Skip to main content

The Descent is a Tale of Grief, Loss, and Hidden Strength

India has been an avid fan of all things spooky and scary ever since she can remember.

the-descent-is-a-tale-of-grief-loss-and-hidden-strength

“I’m an English teacher, not @!#$ Tomb Raider.”

— The Descent, 2005

A horror movie set in a cave? Yes, please. The Descent follows Sarah (Shauna Macdonald) as she struggles to recover from the sudden deaths of her husband and daughter. Seeking a distraction from her grief, she and a group of friends decide to explore a cave system in the Appalachian Mountains. There’s just one problem: they aren’t alone down there.

Please note that I am reviewing the American version of the film, which features a different ending than the UK version.

It’s a promising premise—and luckily, The Descent doesn’t disappoint. The movie utilizes its unconventional setting to deliver a creepy and compelling tale of lies, betrayal, and infidelity—and that’s before the monsters show up. Unlike many creature features, The Descent doesn’t rely on the cave dwellers to keep things interesting. Venturing underground can be hazardous for the unprepared or inexperienced; and the film doesn’t hesitate to make use of these dangers. In addition to contending with the monsters, the group must face a cave in, a broken leg, and internal strife (to name a few). In some ways, the cave is just as terrifying as the monsters themselves!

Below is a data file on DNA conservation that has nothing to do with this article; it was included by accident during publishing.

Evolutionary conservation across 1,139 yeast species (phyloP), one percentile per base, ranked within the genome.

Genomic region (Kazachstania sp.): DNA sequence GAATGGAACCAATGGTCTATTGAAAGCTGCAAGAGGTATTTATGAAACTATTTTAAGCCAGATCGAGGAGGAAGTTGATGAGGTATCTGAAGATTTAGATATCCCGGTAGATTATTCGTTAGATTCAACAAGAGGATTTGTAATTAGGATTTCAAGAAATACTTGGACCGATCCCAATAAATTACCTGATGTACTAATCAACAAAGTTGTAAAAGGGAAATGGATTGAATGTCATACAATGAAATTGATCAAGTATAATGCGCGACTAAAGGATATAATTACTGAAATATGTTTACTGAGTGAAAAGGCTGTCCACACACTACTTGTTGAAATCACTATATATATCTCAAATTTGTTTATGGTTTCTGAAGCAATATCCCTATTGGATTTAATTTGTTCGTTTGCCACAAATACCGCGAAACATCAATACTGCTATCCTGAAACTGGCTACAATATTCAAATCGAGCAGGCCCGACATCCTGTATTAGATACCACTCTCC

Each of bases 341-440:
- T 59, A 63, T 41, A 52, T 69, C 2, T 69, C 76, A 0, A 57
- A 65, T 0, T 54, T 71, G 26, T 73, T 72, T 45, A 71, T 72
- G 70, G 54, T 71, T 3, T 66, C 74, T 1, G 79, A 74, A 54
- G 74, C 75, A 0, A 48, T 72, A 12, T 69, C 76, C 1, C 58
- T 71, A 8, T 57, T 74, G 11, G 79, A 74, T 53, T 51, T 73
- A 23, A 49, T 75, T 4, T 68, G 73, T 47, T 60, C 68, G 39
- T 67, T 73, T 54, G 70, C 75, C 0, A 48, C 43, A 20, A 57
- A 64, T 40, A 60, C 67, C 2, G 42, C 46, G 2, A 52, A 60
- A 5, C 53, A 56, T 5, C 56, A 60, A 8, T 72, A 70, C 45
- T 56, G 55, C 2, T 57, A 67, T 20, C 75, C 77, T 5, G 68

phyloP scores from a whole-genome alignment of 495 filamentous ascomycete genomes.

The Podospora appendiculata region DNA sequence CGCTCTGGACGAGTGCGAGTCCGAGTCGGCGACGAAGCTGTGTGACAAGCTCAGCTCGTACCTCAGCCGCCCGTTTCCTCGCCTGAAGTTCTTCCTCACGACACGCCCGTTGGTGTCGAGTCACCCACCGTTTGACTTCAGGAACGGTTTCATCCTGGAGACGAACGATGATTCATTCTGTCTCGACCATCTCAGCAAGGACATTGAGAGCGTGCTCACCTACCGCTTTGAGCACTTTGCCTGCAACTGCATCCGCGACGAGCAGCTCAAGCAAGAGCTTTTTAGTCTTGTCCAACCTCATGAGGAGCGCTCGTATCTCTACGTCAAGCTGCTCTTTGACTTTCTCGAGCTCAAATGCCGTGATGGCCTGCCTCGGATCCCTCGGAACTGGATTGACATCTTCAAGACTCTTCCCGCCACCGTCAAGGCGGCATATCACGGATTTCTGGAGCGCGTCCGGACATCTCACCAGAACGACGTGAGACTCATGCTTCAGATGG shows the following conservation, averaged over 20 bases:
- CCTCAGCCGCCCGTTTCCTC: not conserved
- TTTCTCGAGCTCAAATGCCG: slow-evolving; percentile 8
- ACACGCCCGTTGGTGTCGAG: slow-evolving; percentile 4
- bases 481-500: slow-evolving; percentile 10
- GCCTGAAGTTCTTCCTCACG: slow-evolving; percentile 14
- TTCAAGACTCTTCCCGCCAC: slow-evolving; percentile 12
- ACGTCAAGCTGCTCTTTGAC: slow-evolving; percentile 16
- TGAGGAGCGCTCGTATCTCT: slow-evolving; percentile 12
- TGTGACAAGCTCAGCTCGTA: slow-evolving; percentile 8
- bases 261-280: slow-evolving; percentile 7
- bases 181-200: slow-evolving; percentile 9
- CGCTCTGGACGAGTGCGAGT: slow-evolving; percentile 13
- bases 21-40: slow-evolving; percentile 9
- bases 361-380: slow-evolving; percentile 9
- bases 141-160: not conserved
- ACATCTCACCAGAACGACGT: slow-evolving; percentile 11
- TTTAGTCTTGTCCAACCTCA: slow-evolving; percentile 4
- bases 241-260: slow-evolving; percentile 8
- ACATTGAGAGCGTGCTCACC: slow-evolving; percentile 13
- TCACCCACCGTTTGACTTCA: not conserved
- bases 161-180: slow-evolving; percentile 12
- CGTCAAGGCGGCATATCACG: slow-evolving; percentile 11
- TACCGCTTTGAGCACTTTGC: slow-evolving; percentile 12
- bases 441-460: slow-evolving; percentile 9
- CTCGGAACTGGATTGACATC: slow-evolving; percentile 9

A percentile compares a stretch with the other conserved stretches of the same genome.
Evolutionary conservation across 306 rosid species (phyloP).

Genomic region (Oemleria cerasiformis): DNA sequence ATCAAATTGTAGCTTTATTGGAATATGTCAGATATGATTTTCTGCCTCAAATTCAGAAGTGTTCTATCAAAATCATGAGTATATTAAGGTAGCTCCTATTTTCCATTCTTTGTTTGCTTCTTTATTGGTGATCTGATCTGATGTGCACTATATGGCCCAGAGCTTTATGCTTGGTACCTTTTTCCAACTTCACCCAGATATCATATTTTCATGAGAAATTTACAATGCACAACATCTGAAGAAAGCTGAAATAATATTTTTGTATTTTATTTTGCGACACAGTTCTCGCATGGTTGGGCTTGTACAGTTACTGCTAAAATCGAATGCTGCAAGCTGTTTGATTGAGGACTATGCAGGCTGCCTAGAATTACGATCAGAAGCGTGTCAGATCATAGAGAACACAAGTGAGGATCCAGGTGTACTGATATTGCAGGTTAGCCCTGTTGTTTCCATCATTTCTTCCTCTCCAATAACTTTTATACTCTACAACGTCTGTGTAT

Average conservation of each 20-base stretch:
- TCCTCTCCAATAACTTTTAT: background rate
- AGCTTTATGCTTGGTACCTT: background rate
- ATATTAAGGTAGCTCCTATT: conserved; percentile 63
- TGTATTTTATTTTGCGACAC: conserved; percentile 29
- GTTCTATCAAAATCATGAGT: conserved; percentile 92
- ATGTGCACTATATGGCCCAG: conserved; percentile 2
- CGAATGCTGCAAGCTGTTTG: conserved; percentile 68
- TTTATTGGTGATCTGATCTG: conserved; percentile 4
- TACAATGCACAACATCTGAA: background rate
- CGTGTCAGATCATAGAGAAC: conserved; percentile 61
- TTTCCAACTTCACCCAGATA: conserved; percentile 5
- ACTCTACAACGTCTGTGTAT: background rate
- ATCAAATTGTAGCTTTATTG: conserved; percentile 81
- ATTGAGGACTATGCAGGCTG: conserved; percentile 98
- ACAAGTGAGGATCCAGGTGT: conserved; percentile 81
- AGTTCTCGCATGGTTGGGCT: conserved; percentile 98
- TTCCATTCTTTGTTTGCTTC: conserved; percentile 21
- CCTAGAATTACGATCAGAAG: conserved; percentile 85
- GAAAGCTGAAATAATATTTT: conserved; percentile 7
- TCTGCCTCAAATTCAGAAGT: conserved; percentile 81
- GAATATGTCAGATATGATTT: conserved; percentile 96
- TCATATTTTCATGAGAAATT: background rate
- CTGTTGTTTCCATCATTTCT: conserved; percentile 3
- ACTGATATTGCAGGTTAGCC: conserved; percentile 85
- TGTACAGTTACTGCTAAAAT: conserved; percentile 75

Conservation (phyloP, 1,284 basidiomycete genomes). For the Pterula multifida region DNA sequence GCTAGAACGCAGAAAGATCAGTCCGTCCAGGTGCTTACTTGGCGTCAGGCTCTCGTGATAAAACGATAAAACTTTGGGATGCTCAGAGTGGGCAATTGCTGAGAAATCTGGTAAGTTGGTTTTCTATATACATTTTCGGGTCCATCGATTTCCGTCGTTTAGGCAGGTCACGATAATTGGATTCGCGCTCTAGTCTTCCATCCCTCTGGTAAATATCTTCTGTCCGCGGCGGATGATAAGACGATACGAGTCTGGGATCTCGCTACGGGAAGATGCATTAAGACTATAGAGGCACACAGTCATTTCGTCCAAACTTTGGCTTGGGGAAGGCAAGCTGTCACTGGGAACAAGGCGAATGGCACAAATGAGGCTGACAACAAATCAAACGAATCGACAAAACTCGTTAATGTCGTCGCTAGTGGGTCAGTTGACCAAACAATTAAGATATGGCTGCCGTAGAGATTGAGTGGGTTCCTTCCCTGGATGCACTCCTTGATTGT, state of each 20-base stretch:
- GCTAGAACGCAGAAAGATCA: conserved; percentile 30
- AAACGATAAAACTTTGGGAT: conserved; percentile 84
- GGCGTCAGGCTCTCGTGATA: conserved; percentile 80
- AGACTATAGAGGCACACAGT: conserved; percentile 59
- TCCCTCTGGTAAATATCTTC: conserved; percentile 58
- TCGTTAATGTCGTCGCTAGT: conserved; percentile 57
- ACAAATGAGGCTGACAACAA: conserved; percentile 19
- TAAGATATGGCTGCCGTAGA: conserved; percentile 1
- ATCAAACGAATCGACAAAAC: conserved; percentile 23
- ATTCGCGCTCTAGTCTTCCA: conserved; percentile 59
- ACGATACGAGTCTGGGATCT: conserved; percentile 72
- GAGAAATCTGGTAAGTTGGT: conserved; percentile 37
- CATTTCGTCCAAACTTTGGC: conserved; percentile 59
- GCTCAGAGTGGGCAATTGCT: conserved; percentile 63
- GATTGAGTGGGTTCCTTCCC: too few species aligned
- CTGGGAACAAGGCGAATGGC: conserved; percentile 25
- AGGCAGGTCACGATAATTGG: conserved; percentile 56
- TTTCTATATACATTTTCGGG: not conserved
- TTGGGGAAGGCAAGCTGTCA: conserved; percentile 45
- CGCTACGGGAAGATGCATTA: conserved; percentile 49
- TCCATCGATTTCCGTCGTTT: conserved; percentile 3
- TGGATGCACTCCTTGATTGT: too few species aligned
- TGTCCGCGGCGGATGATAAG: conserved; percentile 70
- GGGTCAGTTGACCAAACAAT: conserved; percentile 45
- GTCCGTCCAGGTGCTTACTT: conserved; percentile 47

And while additional character development would have been appreciated, the relatively small cast made it easy to get to know each woman (for once, I was able to remember all their names). I particularly enjoyed watching Sarah’s progression from timid and unsure to fierce and brave. Rather than cracking under pressure, she stands strong amidst the chaos: emerging triumphant against all odds. It’s refreshing to see a character—particularly a woman—holding their own against the monsters instead of running mindlessly or only killing them with the help of excessive firepower.

Scroll to Continue

Furthermore, the movie addresses Sarah’s grief over her family’s deaths—her daughter’s in particular—in a realistic yet compassionate manner. Although she is doing her best to move on, Sarah can’t forget her loss that easily—but nor does she allow herself to be crippled by grief. Instead, Sarah chooses to live how she wants and do what she loves, while keeping her loved ones alive in her heart. She may be wounded, but she is far from broken.

© 2022 India LaPalme

Related Articles